Average tech salaries in New York ($87,298) and the Washington, D.C./Baltimore corridor ($89,149) inched higher, while average salaries in Atlanta ($82,944) and Philadelphia ($81,986) jumped 5 percent –- the strongest performance in any of the top 10 metropolitan markets. Two markets that showed declines in average technology salaries were Los Angeles which dropped 4 percent to $84,551, and Chicago, where average technology salaries declined 1 percent to $79,933.

* All percentages are listed in comparison to the previous 12-month period.
** All job posting numbers are in terms of average number of daily listings for the same 12-month period.

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George Dawson

The comment about companies only hiring kids right out of school is spot on. I have over twenty years experience in IT, and now stay current on internet technologies, yet can not find a job. The solution for the new IT elderly (over 30) is to freelance.

January 21 2011 at 9:33 PM Report abuse rate up rate down Reply
CK

I'd like to know where these jobs are at? I've been doing other work for about 2 years, and I'm a 15yr professional in PC support, desktop support, Tier 1, 2, and 3 support. I've been on Monster, Career Builder, and have posted and updated my resume every other month. Over the past 2 years, I've gotten 4 interviews, and submitted so many resumes, I can't even count. They aren't looking for experience anymore, they are looking for kids straight out of college so they don't have to pay the extra salary for experienced hands. Quite frankly, I'd rather have experience than a college graduate. Sad sad economy in Florida.

January 21 2011 at 1:57 PM Report abuse rate up rate down Reply
1 reply to CK's comment
CG

Same story here in NY, and now some big companies are talking more outsourcing...and I don't mean to Arkansas...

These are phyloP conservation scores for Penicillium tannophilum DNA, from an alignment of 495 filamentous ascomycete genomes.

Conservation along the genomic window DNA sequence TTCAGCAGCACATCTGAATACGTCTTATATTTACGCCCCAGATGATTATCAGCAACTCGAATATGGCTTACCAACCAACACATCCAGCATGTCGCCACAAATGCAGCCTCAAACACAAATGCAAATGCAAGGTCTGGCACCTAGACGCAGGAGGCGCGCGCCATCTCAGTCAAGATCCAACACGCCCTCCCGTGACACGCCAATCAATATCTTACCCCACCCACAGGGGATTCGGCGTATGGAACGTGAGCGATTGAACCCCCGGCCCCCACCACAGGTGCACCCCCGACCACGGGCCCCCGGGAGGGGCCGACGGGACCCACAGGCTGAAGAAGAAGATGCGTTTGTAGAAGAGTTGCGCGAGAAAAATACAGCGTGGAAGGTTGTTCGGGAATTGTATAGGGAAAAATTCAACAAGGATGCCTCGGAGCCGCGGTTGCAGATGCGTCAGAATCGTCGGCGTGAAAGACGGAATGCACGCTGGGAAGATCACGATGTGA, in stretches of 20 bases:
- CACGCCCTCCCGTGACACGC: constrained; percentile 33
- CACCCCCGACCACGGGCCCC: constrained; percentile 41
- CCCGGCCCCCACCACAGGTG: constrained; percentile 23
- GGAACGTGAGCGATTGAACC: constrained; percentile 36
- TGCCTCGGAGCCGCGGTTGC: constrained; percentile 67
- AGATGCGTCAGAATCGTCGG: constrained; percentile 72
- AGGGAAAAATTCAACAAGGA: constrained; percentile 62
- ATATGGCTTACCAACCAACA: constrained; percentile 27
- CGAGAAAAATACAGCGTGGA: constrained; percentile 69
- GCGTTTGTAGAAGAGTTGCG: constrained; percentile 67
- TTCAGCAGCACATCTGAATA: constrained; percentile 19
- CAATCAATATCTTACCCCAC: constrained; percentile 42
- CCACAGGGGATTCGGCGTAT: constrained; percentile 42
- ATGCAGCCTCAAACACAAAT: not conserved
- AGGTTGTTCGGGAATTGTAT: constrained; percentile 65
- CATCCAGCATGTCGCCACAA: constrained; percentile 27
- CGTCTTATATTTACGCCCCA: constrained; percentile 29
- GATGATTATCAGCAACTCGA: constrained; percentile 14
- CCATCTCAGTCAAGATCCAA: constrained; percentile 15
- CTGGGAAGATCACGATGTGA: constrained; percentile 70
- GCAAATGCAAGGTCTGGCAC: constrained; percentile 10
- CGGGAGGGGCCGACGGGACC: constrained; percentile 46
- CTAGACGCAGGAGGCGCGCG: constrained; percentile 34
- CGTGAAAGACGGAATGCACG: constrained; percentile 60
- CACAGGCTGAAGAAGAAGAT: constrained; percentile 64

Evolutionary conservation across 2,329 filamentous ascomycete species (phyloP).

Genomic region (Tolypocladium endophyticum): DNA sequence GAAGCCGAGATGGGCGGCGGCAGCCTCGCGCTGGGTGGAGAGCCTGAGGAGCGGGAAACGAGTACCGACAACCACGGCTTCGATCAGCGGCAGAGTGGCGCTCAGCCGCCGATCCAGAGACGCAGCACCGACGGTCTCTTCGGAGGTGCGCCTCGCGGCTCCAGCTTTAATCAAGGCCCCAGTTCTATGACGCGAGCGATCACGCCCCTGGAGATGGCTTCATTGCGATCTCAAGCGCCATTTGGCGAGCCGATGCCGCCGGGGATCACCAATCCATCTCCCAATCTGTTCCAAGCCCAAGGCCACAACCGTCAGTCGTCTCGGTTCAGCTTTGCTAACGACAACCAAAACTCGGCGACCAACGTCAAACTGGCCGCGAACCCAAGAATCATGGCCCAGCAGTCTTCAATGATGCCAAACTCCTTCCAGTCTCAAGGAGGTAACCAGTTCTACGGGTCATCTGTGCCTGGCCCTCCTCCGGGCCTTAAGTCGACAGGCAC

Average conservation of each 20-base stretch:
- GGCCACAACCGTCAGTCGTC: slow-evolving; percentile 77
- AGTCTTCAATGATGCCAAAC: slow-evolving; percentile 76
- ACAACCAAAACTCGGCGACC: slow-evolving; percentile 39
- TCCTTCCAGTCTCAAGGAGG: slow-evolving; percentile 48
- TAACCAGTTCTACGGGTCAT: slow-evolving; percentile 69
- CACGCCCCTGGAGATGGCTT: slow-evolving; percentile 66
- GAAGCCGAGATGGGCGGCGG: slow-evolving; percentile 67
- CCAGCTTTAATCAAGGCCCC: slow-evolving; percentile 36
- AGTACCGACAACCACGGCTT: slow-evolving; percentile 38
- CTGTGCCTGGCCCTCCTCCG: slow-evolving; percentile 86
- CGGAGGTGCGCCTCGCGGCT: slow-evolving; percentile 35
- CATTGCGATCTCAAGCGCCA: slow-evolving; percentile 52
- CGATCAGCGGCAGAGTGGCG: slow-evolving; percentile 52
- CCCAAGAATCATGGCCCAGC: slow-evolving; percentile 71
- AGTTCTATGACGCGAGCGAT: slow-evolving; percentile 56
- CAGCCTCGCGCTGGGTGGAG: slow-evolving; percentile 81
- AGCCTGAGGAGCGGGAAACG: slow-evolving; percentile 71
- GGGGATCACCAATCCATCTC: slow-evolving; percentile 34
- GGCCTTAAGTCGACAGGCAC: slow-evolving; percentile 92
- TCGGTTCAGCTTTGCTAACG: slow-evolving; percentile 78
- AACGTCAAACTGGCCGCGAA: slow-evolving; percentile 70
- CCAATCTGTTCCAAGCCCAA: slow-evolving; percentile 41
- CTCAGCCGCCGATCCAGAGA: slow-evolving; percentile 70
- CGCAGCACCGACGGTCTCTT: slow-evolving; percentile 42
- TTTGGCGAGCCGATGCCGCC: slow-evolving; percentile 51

January 21 2011 at 8:44 PM Report abuse rate up rate down Reply
bob

SO where, are all these tech jobs at? I could sure use one. Not much happening for tech jobs in my area.

January 21 2011 at 10:13 AM Report abuse rate up rate down Reply
1 reply to bob's comment
dexterpearson

May have to hit up a lot of resources on the web and consider whether or not you're able to afford relocation should you land one (unless the company pays for it). I was laid off for 8.5 months and had the darnedest time finding another tech job. I hit ClearanceJobs.com, Monster.com, Dice.com, and USAJOBS.gov. What I did was start in the local area, then fan out to other parts of the state I would want to live & work, then focus on states I would be able to afford to move to and live until I got my first check.

Also, don't be afraid to work for a small firm or company. Some of them are able to open doors that others can't or won't give you the time of day. I ran into that a lot, despite also being a service veteran. I've now been on the job 3 weeks with a small company that opened the door to a firm I've imagined working for that provides IT support to a major U.S. Army command.

Last, but not least, know what you want. Salaries are always negotiable within reason, but being able to train on-the-job with different technologies or techniques, for example, may be something you desire so you can stay current and not pay out-of-pocket so much for job training and education. Sounds a little stupid upon first glance, but some employers will offer this either upon your request or automatically as a company standard. Little things like this add into the bigger picture -- gainful employment and better-performing employees. Good luck and don't give up!!!

January 21 2011 at 10:43 AM Report abuse rate up rate down Reply